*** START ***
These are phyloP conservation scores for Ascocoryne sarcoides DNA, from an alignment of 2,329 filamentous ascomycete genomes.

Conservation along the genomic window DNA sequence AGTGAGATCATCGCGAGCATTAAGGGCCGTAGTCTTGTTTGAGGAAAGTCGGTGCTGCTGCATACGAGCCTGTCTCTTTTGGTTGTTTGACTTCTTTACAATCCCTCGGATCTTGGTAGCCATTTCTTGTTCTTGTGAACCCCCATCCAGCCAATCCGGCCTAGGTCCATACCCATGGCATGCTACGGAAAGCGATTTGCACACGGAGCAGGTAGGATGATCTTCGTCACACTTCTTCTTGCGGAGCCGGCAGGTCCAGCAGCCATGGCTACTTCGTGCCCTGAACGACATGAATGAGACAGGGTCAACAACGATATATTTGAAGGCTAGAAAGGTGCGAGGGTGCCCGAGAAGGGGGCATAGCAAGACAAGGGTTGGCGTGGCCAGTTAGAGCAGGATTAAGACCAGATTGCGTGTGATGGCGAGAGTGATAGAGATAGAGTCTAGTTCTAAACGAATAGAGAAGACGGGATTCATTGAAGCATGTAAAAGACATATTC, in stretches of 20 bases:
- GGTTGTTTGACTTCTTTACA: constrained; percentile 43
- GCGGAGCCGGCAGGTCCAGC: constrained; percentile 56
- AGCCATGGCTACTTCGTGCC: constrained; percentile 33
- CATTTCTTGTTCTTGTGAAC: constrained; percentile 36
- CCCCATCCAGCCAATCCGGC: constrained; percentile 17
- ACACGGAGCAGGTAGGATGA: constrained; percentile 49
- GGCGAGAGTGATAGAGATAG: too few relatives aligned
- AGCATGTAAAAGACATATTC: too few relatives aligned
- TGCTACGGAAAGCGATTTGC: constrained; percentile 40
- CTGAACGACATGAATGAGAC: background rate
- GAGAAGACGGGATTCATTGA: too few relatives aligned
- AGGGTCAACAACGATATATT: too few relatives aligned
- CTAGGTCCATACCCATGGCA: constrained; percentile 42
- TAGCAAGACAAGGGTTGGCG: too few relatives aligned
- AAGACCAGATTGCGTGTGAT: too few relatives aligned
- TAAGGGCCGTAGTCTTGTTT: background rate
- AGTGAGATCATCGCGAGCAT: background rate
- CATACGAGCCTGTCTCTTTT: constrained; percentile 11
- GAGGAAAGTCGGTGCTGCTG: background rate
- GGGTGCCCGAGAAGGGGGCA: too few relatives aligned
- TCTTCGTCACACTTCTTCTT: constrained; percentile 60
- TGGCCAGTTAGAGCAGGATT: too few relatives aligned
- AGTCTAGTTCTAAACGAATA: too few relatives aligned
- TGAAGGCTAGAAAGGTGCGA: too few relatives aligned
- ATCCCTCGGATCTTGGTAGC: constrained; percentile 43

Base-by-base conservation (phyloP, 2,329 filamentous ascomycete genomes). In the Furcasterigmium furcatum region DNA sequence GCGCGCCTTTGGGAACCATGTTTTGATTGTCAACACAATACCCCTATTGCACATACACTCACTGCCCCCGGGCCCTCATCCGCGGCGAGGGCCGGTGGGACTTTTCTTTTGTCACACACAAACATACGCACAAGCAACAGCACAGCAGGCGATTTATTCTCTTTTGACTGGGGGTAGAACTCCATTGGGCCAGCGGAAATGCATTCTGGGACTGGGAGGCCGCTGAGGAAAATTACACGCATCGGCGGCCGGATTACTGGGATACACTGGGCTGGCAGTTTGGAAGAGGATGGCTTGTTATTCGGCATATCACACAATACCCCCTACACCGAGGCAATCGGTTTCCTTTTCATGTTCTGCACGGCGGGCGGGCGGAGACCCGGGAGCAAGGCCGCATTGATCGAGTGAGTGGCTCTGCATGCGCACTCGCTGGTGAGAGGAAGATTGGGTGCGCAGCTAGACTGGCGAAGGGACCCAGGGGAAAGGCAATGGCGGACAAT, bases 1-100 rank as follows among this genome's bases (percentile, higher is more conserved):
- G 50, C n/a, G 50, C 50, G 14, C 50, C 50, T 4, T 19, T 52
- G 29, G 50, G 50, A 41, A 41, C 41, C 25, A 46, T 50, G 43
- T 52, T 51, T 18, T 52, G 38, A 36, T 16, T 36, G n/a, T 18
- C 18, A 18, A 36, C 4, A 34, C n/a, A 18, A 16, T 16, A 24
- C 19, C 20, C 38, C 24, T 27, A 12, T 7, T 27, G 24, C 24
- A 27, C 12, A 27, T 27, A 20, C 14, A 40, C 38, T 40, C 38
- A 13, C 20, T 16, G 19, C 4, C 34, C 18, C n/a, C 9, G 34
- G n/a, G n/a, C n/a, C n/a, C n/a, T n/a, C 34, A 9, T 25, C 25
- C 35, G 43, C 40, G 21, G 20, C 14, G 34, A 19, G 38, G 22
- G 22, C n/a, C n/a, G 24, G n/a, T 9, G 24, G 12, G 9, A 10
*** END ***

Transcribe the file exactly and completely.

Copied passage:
These are phyloP conservation scores for Ascocoryne sarcoides DNA, from an alignment of 2,329 filamentous ascomycete genomes.

Conservation along the genomic window DNA sequence AGTGAGATCATCGCGAGCATTAAGGGCCGTAGTCTTGTTTGAGGAAAGTCGGTGCTGCTGCATACGAGCCTGTCTCTTTTGGTTGTTTGACTTCTTTACAATCCCTCGGATCTTGGTAGCCATTTCTTGTTCTTGTGAACCCCCATCCAGCCAATCCGGCCTAGGTCCATACCCATGGCATGCTACGGAAAGCGATTTGCACACGGAGCAGGTAGGATGATCTTCGTCACACTTCTTCTTGCGGAGCCGGCAGGTCCAGCAGCCATGGCTACTTCGTGCCCTGAACGACATGAATGAGACAGGGTCAACAACGATATATTTGAAGGCTAGAAAGGTGCGAGGGTGCCCGAGAAGGGGGCATAGCAAGACAAGGGTTGGCGTGGCCAGTTAGAGCAGGATTAAGACCAGATTGCGTGTGATGGCGAGAGTGATAGAGATAGAGTCTAGTTCTAAACGAATAGAGAAGACGGGATTCATTGAAGCATGTAAAAGACATATTC, in stretches of 20 bases:
- GGTTGTTTGACTTCTTTACA: constrained; percentile 43
- GCGGAGCCGGCAGGTCCAGC: constrained; percentile 56
- AGCCATGGCTACTTCGTGCC: constrained; percentile 33
- CATTTCTTGTTCTTGTGAAC: constrained; percentile 36
- CCCCATCCAGCCAATCCGGC: constrained; percentile 17
- ACACGGAGCAGGTAGGATGA: constrained; percentile 49
- GGCGAGAGTGATAGAGATAG: too few relatives aligned
- AGCATGTAAAAGACATATTC: too few relatives aligned
- TGCTACGGAAAGCGATTTGC: constrained; percentile 40
- CTGAACGACATGAATGAGAC: background rate
- GAGAAGACGGGATTCATTGA: too few relatives aligned
- AGGGTCAACAACGATATATT: too few relatives aligned
- CTAGGTCCATACCCATGGCA: constrained; percentile 42
- TAGCAAGACAAGGGTTGGCG: too few relatives aligned
- AAGACCAGATTGCGTGTGAT: too few relatives aligned
- TAAGGGCCGTAGTCTTGTTT: background rate
- AGTGAGATCATCGCGAGCAT: background rate
- CATACGAGCCTGTCTCTTTT: constrained; percentile 11
- GAGGAAAGTCGGTGCTGCTG: background rate
- GGGTGCCCGAGAAGGGGGCA: too few relatives aligned
- TCTTCGTCACACTTCTTCTT: constrained; percentile 60
- TGGCCAGTTAGAGCAGGATT: too few relatives aligned
- AGTCTAGTTCTAAACGAATA: too few relatives aligned
- TGAAGGCTAGAAAGGTGCGA: too few relatives aligned
- ATCCCTCGGATCTTGGTAGC: constrained; percentile 43

Base-by-base conservation (phyloP, 2,329 filamentous ascomycete genomes). In the Furcasterigmium furcatum region DNA sequence GCGCGCCTTTGGGAACCATGTTTTGATTGTCAACACAATACCCCTATTGCACATACACTCACTGCCCCCGGGCCCTCATCCGCGGCGAGGGCCGGTGGGACTTTTCTTTTGTCACACACAAACATACGCACAAGCAACAGCACAGCAGGCGATTTATTCTCTTTTGACTGGGGGTAGAACTCCATTGGGCCAGCGGAAATGCATTCTGGGACTGGGAGGCCGCTGAGGAAAATTACACGCATCGGCGGCCGGATTACTGGGATACACTGGGCTGGCAGTTTGGAAGAGGATGGCTTGTTATTCGGCATATCACACAATACCCCCTACACCGAGGCAATCGGTTTCCTTTTCATGTTCTGCACGGCGGGCGGGCGGAGACCCGGGAGCAAGGCCGCATTGATCGAGTGAGTGGCTCTGCATGCGCACTCGCTGGTGAGAGGAAGATTGGGTGCGCAGCTAGACTGGCGAAGGGACCCAGGGGAAAGGCAATGGCGGACAAT, bases 1-100 rank as follows among this genome's bases (percentile, higher is more conserved):
- G 50, C n/a, G 50, C 50, G 14, C 50, C 50, T 4, T 19, T 52
- G 29, G 50, G 50, A 41, A 41, C 41, C 25, A 46, T 50, G 43
- T 52, T 51, T 18, T 52, G 38, A 36, T 16, T 36, G n/a, T 18
- C 18, A 18, A 36, C 4, A 34, C n/a, A 18, A 16, T 16, A 24
- C 19, C 20, C 38, C 24, T 27, A 12, T 7, T 27, G 24, C 24
- A 27, C 12, A 27, T 27, A 20, C 14, A 40, C 38, T 40, C 38
- A 13, C 20, T 16, G 19, C 4, C 34, C 18, C n/a, C 9, G 34
- G n/a, G n/a, C n/a, C n/a, C n/a, T n/a, C 34, A 9, T 25, C 25
- C 35, G 43, C 40, G 21, G 20, C 14, G 34, A 19, G 38, G 22
- G 22, C n/a, C n/a, G 24, G n/a, T 9, G 24, G 12, G 9, A 10